policy that the ACL signals how much a developer minds other people
touching his packages.


Another possible solution would be a I don't mind my toes getting
stepped on list in the wiki.


Regards,

Hans


How about both? A list in the wiki... AND ACLs.
I like this solution alot more than Rahul's proposal.
Lyos Gemini Norezel

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Old 07-12-2008, 08:12 AM
Richard Hughes
 
Default No answer to easy bug policy

On Sat, 2008-07-12 at 02:04 +0200, Patrice Dumas wrote:
> There are several occasions where the individual maintainers are still
> active and working on some software packages while not fixing trivial
> bugs on other software packages.

Surely the maintainer in question knows the package well enough to
decide whether to merge patches? For instance, I might push a patch
upstream and hold off applying it to fedora as it's trivial and will get
updated at the next version bump of my package in a few weeks.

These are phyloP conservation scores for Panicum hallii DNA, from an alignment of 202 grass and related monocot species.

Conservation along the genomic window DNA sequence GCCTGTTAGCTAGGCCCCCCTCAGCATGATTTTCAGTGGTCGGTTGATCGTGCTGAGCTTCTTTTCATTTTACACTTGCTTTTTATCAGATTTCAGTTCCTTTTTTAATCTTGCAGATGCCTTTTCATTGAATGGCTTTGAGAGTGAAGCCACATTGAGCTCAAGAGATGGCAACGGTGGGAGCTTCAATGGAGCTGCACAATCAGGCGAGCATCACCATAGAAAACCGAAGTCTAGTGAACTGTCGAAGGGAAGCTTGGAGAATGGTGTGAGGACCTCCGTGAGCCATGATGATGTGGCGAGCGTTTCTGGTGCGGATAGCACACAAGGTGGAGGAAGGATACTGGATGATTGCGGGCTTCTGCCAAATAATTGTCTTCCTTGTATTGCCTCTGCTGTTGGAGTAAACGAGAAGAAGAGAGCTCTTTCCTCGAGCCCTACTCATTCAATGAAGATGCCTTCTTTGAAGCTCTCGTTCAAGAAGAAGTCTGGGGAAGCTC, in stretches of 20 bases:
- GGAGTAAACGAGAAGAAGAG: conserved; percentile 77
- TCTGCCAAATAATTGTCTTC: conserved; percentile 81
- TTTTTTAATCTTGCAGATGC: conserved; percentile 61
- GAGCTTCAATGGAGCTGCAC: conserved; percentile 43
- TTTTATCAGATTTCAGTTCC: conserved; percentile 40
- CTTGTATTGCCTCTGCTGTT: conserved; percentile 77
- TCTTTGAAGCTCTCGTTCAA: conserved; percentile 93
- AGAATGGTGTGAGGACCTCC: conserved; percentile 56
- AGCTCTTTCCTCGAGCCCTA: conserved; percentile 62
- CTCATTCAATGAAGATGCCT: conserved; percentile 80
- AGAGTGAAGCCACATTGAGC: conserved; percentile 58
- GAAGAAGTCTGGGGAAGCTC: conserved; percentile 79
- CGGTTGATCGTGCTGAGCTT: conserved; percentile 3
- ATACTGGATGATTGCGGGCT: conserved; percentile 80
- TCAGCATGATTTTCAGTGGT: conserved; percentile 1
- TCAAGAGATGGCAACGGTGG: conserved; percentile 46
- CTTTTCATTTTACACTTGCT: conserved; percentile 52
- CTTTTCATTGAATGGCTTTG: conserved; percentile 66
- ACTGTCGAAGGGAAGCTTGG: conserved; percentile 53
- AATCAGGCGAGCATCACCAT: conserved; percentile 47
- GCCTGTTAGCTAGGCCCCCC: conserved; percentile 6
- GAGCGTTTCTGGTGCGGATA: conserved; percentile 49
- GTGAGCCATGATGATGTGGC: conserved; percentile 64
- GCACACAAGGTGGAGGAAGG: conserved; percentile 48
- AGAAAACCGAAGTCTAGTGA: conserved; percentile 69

This all seems so very beurocratic to me.

Richard.


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Old 07-12-2008, 08:48 AM
Patrice Dumas
 
Default No answer to easy bug policy

On Sat, Jul 12, 2008 at 09:12:50AM +0100, Richard Hughes wrote:
> On Sat, 2008-07-12 at 02:04 +0200, Patrice Dumas wrote:
> > There are several occasions where the individual maintainers are still
> > active and working on some software packages while not fixing trivial
> > bugs on other software packages.
>
> Surely the maintainer in question knows the package well enough to
> decide whether to merge patches? For instance, I might push a patch
> upstream and hold off applying it to fedora as it's trivial and will get